Despite frigid cold temperatures and a biting northwest wind that proved an impediment to many competitors, the 2018 Scotiabank Toronto Waterfront Marathon yielded a new course record as Bahrain’s Mimi Belete claimed victory in 2:22:29.
Her victory in this IAAF Gold Label Road Race certainly didn’t come without a tough battle mostly from the defending champion, Ethiopian Marta Megra who finished in 2:22:35 and Kenya’s Ruth Chebotek who claimed third place, clocking 2:23:29.
The first four - Australia’s two-time Commonwealth Games bronze medallist Jess Trengove ran 2:25:59 for fourth - all achieved personal best times in a surprising turn of events.
“I knew in the last few kilometres I had to push hard,” said Belete, who was all smiles at the finish. “I thought I would see what happens.
“Because of the training I had done - I had done good training - I knew they were strong but I was stronger today.”
Belete, Megra and Chebotek ran together behind a trio of pacemakers through the half in 1:10:35 with the favoured Amane Beriso also in tow. They had targeted the course record of 2:22:43 held jointly by Ethiopia’s Koren Yal and Kenyan Sharon Cherop.
But Beriso was the first to drop off the pace as the course turned towards home with eight kilometres remaining. Once the pacemakers had dropped out Belete pressed on opening a slight gap over Megra and the Kenyan Chebotek.
Belete, who had suffered hamstring issues during her marathon debut in Hamburg earlier this year, turned up confident in her fitness but still unsure for her ability at the classic distance. With personal best 1500m/5000m times of 4:00.08/14:54.71 she had made the decision to commit to the marathon only when joining Coach Getaneh Tessema’s training group in Ethiopia. She inched away from Megra to take the CDN $30,000 first place prize by six seconds and an additional $40,000 bonus for the course record.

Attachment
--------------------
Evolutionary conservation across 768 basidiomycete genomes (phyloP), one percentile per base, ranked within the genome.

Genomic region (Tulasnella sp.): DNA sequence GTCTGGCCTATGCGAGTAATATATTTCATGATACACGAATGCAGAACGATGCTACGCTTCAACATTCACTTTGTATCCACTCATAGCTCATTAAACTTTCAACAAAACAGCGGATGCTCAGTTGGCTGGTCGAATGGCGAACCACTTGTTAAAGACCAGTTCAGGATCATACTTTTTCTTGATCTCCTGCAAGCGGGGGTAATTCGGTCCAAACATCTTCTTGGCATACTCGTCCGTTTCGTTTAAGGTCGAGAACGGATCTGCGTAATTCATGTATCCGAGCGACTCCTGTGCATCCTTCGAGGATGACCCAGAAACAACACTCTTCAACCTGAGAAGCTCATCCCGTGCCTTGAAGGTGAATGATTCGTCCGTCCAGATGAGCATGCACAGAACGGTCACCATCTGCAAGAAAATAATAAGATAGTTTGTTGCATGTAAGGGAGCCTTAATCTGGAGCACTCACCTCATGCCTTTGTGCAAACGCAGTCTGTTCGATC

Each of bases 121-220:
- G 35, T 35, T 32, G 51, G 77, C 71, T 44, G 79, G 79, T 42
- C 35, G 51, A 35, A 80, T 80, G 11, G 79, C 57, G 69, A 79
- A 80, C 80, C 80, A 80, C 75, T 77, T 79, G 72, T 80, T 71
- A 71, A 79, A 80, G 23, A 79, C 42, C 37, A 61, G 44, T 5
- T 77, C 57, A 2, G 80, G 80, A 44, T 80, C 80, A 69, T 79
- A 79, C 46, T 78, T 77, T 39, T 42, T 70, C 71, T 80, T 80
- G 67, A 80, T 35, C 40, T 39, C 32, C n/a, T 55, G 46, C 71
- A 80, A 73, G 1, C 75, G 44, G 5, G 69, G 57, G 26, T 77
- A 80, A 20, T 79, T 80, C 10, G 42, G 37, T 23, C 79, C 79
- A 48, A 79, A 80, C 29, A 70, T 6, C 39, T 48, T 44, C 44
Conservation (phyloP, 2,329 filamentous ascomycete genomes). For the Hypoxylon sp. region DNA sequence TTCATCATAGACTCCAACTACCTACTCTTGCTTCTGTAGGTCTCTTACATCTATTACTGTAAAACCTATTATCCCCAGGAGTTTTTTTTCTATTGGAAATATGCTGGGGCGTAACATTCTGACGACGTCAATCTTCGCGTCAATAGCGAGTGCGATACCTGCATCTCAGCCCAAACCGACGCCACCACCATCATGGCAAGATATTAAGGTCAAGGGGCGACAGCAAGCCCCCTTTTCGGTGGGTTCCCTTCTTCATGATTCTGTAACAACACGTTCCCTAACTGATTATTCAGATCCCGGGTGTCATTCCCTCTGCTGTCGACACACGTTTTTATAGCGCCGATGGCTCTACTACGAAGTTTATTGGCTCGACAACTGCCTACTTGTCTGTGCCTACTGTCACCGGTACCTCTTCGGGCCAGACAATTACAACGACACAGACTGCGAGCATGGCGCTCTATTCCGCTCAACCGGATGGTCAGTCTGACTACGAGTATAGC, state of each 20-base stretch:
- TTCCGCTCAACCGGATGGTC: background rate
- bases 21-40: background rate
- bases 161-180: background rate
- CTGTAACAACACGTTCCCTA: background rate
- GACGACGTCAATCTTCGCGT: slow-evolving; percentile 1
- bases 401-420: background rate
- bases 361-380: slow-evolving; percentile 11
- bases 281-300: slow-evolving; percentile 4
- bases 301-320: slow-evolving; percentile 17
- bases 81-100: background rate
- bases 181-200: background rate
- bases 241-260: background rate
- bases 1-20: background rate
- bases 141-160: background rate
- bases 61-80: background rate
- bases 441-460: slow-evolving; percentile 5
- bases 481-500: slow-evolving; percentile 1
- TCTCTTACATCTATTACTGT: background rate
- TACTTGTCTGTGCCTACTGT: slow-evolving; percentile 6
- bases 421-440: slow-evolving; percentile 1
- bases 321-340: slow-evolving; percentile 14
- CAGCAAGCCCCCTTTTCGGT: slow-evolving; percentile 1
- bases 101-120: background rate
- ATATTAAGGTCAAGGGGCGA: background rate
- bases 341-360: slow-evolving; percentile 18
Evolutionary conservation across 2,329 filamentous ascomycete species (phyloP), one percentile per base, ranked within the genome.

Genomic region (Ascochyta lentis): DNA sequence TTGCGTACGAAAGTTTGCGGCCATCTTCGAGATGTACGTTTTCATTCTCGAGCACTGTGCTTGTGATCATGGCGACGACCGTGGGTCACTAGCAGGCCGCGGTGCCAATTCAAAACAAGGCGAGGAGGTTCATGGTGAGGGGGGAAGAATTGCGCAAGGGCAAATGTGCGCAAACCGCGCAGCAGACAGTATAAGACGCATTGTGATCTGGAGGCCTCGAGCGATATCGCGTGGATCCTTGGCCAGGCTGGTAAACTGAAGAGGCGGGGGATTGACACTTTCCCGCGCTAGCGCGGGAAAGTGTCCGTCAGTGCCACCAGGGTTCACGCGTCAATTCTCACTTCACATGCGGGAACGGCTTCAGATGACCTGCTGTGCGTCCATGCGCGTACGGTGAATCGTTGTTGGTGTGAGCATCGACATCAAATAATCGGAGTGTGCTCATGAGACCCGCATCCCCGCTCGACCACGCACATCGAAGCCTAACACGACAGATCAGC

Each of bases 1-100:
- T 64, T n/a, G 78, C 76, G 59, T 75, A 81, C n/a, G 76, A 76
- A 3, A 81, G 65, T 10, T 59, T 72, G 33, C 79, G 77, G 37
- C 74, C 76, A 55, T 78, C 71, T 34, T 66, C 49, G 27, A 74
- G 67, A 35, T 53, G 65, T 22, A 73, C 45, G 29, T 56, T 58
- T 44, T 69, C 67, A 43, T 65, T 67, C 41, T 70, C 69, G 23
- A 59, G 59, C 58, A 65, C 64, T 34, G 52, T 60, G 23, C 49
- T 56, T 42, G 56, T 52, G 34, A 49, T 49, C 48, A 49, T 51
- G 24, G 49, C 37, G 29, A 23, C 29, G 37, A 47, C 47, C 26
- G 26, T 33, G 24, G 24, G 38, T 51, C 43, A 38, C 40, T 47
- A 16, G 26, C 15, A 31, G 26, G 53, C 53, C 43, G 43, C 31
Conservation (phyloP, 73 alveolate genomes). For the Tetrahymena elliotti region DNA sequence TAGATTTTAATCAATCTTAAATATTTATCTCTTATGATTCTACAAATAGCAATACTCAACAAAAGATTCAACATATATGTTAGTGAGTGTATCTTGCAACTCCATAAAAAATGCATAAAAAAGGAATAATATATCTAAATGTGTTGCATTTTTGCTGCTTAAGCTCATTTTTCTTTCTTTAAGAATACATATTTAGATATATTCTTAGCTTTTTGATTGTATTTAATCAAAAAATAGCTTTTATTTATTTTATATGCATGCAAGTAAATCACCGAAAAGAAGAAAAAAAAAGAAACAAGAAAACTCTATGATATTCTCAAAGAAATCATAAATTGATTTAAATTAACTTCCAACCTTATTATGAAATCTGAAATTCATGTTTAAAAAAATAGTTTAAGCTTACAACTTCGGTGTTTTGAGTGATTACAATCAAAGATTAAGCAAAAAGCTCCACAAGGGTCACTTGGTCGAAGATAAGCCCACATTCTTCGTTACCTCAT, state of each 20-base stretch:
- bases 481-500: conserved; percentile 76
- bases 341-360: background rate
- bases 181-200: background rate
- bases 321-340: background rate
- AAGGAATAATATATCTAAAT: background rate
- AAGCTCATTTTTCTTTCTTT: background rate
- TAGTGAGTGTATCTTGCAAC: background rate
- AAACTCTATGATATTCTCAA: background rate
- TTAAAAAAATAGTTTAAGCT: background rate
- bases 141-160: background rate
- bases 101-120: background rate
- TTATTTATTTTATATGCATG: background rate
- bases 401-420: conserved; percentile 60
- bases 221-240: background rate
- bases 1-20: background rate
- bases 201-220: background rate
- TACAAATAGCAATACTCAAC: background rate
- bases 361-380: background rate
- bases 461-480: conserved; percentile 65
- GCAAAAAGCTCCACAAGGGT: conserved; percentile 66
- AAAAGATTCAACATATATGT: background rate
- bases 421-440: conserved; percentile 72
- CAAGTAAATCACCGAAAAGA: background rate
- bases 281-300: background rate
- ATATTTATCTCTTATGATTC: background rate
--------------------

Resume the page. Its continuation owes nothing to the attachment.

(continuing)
“I prepared well for this race and actually the hamstring problem does exist today a little bit but it’s a good day for me,” Belete said with a smile.
Megra confirmed she had prepared better for Toronto than for her Paris performance when she ran her previous personal best of 2:24:08 but couldn’t explain why the athletes were able to perform in the cold.
Convincing victory for Kipruto
In the men’s race, three pacemakers took the elite group through half way in 1:03:18, almost exactly to what had been discussed during the pre-race technical meeting. The Kenyans Felix Kandie, John Korir, Benson Kipruto together with New Zealand’s Jake Robertson and Tanzania’s Augustino Sulle made up the pack.
Missing from the front were two pre-race favourites: 2012 Olympic champion Stephen Kiprotich of Uganda and two-time defending champion Philemon Rono of Kenya were nowhere to be seen. The Ugandan would later reveal he felt the cold while standing on the start line while Rono suffered a calf cramp.
By 35 kilometres Robertson was dropped and so too was Kandie. Then, with a look over his shoulder Kipruto went to work. He won the race in 2:07:24 with Sulle setting a Tanzanian national record with 2:07:46 in second. Kandie came across the line third in 2:08:30.
“I trained very well in Kenya and I was prepared,” Kipruto declared. “I knew it was a very strong field with Philemon Rono and also Stephen Kiprotich from Uganda and also Jake Robertson; he is a strong guy. I knew I had a strong field (to face).
“I am satisfied with the time because today was a terrible time, very cold. I thought at 38km that I would win the race. I tried to push there and I did. After winning this race I know my name will be lifted up and now prepared to go to major races.”
Levins breaks long-standing Canadian national record
The most uplifting performance from a Canadian perspective was the shattering of Jerome Drayton’s 43-year-old national record (2:10:09) by Cam Levins.
The native of Black Creek, British Columbia, reunited with his Southern Utah University coach last year and planned to resurrect his career. He stuck to his planned pace to run 2:09:25, claim a $43,000 bonus - $1,000 for every year the record has stood - to finish fourth. In the process he passed Robertson who finished 5th in 2:09:52 and Kiprotich who took seventh in 2:11:06.
“Entering the last 10k I was thinking, ‘I will take back my career’,” Levins said, referring to the many people who had written him off since leaving the Nike Oregon Project. “And it was huge motivation.
“I knew I could do it entering the race, It’s a new experience running the marathon. But as I was going along I was feeling great and when I was coming closer to the end I was thinking I have to do this (Canadian Record). I have come too far.”
Paul Gains for the IAAF